KISSIMMEE, Fla. (AP) -- Stray pen marks covered the hands of Mark Appel, a bead of sweat dripped off the end of his nose and more sweat trickled down both of his arms.
Last year's top overall pick threw for the first time on Thursday since an emergency appendectomy last month, but that didn't stop the Houston starter from taking time to sign an autograph for each of the dozens of fans who asked for his signature as he left the field.
After three straight 100-loss seasons, Appel and other up-and-coming prospects have infused this team with optimism. And, as one of the future faces of the franchise, Appel is more than happy to work both on and off the field to be the kind of player worthy of such a tag.
''We want to be successful at the major league level, we want to be in the playoffs year in and year out and we want to win a World Series,'' said Appel, who threw a 22-pitch bullpen session Thursday. ''Any way I can be a part of that, that's what I'm here for.''
The polished Appel made 10 starts between Tri-City and Low-A Quad-Cities last season and could be on a fast track to the majors, though it's unlikely that he'll be in Houston before 2015.
But he's just one of several youngsters who have helped Houston's minor league system rank as one of the best in baseball. Outfielder George Springer and first baseman Jonathan Singleton could both be ready this season, which would be a boost to a team that lost a franchise-record 111 games last season.
Springer hit 37 homers and 108 RBIs with 45 stolen bases combined in Double-A and Triple-A last year. Singleton, who has been ranked as the top first-base prospect in baseball, looks to rebound from a tough 2013 when he served a 50-game drug suspension.
''He's coming in to compete for the starting first base job,'' manager Bo Porter said. ''He's an obvious talent. He's one of our top prospects and we believe that he has the opportunity to be an impact player for many years to come for the Houston Astros.''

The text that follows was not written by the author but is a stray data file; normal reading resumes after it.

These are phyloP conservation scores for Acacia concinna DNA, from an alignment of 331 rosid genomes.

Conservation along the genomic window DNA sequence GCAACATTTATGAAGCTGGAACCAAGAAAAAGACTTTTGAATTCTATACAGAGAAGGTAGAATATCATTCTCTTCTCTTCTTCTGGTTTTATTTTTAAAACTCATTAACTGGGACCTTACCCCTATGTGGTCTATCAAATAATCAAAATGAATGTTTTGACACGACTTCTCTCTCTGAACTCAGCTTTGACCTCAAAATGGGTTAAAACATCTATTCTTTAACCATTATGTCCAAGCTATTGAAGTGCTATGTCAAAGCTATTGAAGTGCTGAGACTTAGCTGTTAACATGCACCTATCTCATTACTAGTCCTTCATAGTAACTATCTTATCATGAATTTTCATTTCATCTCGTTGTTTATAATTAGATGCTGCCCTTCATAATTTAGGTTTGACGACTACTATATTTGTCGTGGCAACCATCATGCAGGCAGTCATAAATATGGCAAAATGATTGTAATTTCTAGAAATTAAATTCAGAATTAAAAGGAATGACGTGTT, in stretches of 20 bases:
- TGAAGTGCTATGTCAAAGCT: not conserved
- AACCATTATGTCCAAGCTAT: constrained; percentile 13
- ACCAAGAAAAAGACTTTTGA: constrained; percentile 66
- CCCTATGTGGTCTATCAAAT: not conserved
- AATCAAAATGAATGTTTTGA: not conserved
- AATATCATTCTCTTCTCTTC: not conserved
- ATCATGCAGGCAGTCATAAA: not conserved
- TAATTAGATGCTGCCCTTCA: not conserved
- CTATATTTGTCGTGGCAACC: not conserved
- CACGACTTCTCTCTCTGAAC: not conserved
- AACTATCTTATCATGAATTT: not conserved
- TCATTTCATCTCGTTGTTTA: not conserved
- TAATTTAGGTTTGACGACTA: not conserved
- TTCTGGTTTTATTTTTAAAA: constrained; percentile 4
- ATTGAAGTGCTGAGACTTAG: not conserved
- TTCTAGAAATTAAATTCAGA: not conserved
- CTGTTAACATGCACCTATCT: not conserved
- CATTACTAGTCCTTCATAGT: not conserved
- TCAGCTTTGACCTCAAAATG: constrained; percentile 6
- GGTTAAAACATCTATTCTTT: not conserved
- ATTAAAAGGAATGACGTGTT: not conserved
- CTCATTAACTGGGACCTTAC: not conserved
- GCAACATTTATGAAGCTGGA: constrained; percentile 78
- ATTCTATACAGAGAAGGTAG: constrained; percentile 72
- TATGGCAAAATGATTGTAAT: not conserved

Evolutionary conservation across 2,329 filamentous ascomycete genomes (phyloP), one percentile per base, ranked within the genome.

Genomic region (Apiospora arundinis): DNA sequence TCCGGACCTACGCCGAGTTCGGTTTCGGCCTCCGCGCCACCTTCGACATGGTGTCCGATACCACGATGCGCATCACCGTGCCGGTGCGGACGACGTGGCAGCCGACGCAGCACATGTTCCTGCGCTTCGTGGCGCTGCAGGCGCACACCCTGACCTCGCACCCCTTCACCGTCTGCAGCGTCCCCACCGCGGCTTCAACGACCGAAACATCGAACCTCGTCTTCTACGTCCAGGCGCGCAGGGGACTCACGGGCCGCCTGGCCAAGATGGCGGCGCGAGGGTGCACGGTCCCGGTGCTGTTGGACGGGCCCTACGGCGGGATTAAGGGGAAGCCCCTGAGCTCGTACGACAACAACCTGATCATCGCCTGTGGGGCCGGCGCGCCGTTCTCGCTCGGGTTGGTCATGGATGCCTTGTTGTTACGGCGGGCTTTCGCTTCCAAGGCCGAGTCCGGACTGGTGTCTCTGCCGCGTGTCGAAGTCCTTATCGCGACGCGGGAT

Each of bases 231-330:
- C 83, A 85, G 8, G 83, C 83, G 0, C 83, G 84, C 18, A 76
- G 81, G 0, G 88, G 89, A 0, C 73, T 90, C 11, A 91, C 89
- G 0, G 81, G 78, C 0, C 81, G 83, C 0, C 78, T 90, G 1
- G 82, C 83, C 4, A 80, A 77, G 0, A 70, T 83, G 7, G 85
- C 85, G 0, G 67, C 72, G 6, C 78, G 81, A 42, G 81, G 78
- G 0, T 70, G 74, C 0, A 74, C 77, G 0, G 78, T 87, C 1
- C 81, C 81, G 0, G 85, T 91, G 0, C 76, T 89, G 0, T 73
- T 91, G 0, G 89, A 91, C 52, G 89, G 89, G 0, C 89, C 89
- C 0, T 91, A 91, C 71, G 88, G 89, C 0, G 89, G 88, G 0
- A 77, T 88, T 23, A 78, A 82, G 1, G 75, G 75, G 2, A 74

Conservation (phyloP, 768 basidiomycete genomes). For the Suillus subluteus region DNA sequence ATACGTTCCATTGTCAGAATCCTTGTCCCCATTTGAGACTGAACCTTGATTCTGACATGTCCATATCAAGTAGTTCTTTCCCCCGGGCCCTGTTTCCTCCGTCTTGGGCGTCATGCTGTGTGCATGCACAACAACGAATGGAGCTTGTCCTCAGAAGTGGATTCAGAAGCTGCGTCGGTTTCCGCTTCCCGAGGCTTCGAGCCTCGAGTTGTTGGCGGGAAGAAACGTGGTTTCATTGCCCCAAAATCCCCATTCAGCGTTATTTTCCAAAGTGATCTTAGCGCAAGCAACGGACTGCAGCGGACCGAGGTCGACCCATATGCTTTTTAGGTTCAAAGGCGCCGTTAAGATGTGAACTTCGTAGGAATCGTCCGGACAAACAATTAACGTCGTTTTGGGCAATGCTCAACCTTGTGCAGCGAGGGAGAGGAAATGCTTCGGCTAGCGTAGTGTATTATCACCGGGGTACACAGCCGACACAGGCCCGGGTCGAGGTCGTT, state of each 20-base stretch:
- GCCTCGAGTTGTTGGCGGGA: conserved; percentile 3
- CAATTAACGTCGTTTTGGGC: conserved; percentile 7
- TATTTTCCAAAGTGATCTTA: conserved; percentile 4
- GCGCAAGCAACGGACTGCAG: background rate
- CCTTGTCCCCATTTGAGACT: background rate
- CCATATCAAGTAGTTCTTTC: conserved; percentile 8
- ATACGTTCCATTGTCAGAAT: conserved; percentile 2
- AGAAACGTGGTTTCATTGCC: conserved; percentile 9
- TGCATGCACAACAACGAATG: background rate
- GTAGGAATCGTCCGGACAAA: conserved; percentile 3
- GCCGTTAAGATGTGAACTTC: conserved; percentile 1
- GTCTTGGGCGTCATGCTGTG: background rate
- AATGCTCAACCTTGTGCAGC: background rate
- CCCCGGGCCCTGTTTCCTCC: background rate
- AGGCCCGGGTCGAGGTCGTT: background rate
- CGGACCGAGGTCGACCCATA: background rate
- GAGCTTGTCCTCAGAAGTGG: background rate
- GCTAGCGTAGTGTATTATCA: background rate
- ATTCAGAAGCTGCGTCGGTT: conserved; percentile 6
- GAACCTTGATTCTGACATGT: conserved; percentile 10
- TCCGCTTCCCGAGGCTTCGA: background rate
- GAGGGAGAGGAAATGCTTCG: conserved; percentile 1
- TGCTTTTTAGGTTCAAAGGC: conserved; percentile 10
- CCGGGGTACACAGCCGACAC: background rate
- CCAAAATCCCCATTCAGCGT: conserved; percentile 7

Singleton admitted he was nervous before the first full-squad workout and said he can't help but think of the possibility of making the big league team this season.
''That's always a thought in my mind, but the biggest thing I focus on is playing ball and having fun,'' he said. ''Everything else you can't control, so I just try to control what I can control.''
Another faucet of Houston's improvement is that the Astros think the young guys who got their first major league experience last year will be much better, too. Porter also believes the revamped bullpen will help get things on track.
''It's our goal to be the most improved team in major league baseball (and) I believe ... we have the group together and we can actually accomplish that,'' Porter said.
One of the biggest problems for the Astros last season was a bullpen that blew 29 saves. They addressed the issue with the signing of Jesse Crain, who was an All-Star last season and had a 0.74 ERA in 37 appearances for the White Sox. Other upgrades to the group include veteran Chad Qualls and Matt Albers.
''It can be frustrating to be winning the whole game and then lose, especially if they did it that many times,'' Crain said. ''Hopefully me and the other guys that they brought in there can help strengthen that and a lot of those games that they lost last year we can win this year and have a quick turnaround.''
Catcher Jason Castro was Houston's All-Star in 2013 after his best season where he hit .276 with 18 homers and 56 RBIs. He acknowledged that the last couple of years have been difficult to deal with, but now he feels like there's finally a light at the end of the tunnel.
''The last few years have been the steps necessary to get to where we want to go and now we're kind of on the upswing of things,'' Castro said. ''I don't think we're going to be like we were in the past. Just with the additions we've made already, let alone the guys coming up in the minor leagues, we're going to see some pretty significant improvements on the field and sustained ones for the years to come.''